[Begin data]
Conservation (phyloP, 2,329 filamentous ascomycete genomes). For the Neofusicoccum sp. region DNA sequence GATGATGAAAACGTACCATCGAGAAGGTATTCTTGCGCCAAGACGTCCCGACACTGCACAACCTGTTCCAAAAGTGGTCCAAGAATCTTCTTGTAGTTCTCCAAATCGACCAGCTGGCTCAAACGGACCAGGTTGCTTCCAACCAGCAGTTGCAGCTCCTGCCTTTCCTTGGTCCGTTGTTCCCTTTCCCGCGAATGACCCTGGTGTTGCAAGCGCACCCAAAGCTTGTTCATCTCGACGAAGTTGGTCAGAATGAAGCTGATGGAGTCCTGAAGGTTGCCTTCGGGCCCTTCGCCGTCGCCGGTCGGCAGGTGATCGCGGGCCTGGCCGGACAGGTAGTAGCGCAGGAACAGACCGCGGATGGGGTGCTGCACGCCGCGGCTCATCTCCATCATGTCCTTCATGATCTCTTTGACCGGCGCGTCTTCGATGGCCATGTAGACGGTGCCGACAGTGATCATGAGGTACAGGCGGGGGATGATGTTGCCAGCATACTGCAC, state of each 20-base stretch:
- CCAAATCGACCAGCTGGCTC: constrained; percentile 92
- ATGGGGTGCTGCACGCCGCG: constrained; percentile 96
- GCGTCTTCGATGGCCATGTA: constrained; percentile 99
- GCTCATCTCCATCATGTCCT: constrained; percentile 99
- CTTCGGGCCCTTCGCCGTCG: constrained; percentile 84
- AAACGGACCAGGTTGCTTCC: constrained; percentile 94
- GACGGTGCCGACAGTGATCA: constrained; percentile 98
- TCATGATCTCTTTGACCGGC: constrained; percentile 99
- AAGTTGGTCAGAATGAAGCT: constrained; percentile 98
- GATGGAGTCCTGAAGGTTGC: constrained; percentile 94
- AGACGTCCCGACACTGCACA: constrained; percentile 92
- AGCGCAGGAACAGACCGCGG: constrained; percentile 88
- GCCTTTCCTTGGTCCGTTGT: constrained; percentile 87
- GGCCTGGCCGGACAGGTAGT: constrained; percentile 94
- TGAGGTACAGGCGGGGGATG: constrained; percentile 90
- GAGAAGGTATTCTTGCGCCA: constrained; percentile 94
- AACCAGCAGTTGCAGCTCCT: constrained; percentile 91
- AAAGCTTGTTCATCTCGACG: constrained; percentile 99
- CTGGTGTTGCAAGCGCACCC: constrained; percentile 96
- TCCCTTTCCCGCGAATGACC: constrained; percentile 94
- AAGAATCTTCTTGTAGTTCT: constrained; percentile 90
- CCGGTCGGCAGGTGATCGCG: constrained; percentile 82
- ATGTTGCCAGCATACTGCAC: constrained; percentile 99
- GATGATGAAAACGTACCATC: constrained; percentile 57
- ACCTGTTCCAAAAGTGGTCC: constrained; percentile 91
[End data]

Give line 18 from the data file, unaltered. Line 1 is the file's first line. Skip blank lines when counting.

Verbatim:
- AACCAGCAGTTGCAGCTCCT: constrained; percentile 91